Washington, D.C. (June 10, 2020) – Two state chiefs today testified at the U.S. Senate Health, Education, Labor and Pensions Committee hearing “COVID 19: Going Back to School Safely.”
Matthew Blomstedt, Nebraska Department of Education commissioner, and Penny Schwinn, Tennessee Department of Education commissioner, discussed the successes and challenges their states and students have faced amid school closures necessitated by the COVID-19 pandemic. School reopening decisions must balance sometimes competing needs of students, families, communities and staff – and student and staff health must be the top priority, they added.
Blomstedt, president elect of the Council of Chief State School Officers board of directors, in written testimony discussed his concerns for specific subgroups of students, including students with disabilities, English language learners, and students who homeless or involved with detention or foster care systems. Collaboration and cooperation, both within the state and with federal partners, will be essential to address challenges and do what’s best for students, he wrote.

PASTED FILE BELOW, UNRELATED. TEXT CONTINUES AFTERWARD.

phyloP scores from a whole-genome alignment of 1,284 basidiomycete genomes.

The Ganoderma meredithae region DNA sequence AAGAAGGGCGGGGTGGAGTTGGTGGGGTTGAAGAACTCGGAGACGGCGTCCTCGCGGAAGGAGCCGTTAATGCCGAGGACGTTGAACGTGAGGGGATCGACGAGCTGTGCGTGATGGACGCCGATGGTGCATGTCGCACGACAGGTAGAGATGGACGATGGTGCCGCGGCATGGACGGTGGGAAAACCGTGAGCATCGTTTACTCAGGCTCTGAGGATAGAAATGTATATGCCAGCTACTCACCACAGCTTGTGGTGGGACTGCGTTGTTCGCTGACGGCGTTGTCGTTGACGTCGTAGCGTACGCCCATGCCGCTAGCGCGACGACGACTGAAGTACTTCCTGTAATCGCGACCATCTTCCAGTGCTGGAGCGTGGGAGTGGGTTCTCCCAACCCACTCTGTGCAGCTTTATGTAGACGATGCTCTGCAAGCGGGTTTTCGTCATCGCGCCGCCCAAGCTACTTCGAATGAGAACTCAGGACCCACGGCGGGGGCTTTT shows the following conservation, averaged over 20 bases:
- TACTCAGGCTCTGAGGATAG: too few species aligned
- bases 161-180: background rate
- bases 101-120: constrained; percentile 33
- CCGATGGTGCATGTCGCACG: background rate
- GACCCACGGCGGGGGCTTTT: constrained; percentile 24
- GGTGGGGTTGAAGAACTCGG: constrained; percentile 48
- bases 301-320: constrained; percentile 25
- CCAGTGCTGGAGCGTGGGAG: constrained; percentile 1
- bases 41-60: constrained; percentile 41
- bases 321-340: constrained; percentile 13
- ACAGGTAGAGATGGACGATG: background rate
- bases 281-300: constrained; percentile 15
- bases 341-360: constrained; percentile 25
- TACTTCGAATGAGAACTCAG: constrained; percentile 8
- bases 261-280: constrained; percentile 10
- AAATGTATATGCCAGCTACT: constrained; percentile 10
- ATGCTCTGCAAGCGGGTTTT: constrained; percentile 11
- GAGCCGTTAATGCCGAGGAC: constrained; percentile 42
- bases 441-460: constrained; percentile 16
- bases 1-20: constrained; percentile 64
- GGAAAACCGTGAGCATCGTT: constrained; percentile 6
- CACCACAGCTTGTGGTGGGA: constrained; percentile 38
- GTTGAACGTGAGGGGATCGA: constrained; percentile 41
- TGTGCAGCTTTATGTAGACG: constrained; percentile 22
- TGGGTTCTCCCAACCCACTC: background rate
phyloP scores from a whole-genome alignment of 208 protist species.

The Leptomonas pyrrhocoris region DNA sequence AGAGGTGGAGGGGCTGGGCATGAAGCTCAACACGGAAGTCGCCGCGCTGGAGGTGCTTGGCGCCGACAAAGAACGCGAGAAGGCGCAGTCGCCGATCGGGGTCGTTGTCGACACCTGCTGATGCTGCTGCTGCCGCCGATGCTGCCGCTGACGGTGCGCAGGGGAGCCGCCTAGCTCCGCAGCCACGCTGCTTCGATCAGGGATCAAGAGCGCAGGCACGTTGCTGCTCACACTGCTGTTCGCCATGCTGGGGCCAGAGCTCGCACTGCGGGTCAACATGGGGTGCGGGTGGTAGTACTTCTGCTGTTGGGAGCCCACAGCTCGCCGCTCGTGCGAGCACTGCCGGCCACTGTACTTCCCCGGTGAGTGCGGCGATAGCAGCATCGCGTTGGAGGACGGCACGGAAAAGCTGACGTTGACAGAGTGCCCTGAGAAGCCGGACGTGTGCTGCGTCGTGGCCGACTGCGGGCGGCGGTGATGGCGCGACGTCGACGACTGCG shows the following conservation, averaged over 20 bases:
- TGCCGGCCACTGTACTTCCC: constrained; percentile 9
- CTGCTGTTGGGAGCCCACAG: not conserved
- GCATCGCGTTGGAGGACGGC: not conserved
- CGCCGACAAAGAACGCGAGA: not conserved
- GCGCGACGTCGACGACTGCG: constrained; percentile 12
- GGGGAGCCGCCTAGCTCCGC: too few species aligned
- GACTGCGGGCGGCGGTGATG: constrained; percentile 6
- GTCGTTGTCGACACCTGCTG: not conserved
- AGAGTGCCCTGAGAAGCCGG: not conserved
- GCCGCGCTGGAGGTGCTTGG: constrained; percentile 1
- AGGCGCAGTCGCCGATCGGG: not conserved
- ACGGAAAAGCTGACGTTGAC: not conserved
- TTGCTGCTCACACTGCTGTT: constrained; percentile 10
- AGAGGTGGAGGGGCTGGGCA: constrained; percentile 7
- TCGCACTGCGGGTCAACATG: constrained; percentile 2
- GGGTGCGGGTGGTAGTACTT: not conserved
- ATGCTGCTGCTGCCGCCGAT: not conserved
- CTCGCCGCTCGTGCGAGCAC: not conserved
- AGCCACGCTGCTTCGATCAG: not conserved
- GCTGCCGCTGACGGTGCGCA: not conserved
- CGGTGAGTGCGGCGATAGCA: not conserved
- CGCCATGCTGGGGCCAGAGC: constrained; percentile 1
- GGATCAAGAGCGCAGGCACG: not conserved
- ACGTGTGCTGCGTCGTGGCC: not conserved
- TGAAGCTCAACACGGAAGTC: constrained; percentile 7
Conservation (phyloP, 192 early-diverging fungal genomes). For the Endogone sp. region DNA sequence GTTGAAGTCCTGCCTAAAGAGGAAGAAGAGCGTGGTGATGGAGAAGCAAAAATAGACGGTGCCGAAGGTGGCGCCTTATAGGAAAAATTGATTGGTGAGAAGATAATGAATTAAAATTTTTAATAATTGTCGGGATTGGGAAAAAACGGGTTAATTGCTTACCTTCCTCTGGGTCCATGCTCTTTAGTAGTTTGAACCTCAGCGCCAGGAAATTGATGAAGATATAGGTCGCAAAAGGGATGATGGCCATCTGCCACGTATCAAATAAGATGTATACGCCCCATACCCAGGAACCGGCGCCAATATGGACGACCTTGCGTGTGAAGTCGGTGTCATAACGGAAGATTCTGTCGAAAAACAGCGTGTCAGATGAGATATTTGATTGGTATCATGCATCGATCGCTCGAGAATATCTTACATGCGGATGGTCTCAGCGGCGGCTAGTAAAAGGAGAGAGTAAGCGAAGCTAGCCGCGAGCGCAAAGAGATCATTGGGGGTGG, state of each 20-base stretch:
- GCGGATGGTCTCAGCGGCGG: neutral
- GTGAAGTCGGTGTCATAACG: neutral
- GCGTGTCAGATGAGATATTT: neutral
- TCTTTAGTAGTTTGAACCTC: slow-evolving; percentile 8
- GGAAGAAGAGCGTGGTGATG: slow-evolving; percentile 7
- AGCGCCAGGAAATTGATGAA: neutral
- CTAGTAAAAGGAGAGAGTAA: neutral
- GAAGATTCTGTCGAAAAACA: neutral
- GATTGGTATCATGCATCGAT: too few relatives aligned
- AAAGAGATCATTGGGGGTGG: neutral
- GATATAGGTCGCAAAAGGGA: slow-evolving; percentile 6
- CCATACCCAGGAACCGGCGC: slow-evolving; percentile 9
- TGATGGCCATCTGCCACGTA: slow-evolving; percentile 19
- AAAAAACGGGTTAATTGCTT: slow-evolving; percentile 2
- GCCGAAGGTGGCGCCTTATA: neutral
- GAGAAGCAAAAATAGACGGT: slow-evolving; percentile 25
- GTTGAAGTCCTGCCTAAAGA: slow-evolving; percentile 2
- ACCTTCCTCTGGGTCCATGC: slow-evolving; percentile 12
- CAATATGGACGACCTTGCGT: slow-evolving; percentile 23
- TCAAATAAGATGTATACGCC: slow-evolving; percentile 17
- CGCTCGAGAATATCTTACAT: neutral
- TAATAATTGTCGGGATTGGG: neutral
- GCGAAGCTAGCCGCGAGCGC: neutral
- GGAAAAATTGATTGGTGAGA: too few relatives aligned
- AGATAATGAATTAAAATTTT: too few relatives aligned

“I do not believe that, in the midst of this crisis, we should build back to the same systemic inequities that have persisted for years and that are made visible in educational assessment and accountability,” Blomstedt said. “Instead, as has become our mantra in Nebraska, we need to take this opportunity to ‘build back better’.”
In Tennessee, state coordination with school districts, and partnerships with public television stations, higher education, and education technology companies have helped students navigate school closures, Schwinn wrote in prepared testimony. But significant challenges, including achievement gaps, technology needs in rural communities, early literacy skills, and mental health needs, were brought to the forefront amid the crisis and must be addressed, she wrote.
“We must reopen with eyes wide open. We are confident in the innovative spirit of our Tennessee educators and districts to continue accelerating the achievement of all of our children,” Schwinn said. “It matters because it matters for kids.”
The Council of Chief State School Officers (CCSSO) is a nonpartisan, nationwide, nonprofit organization of public officials who head departments of elementary and secondary education in the states, the District of Columbia, the Department of Defense Education Activity, Bureau of Indian Education, and five U.S. extra-state jurisdictions. CCSSO provides leadership, advocacy, and technical assistance on major educational issues. The Council seeks member consensus on major educational issues and expresses their views to civic and professional organizations, federal agencies, Congress, and the public.
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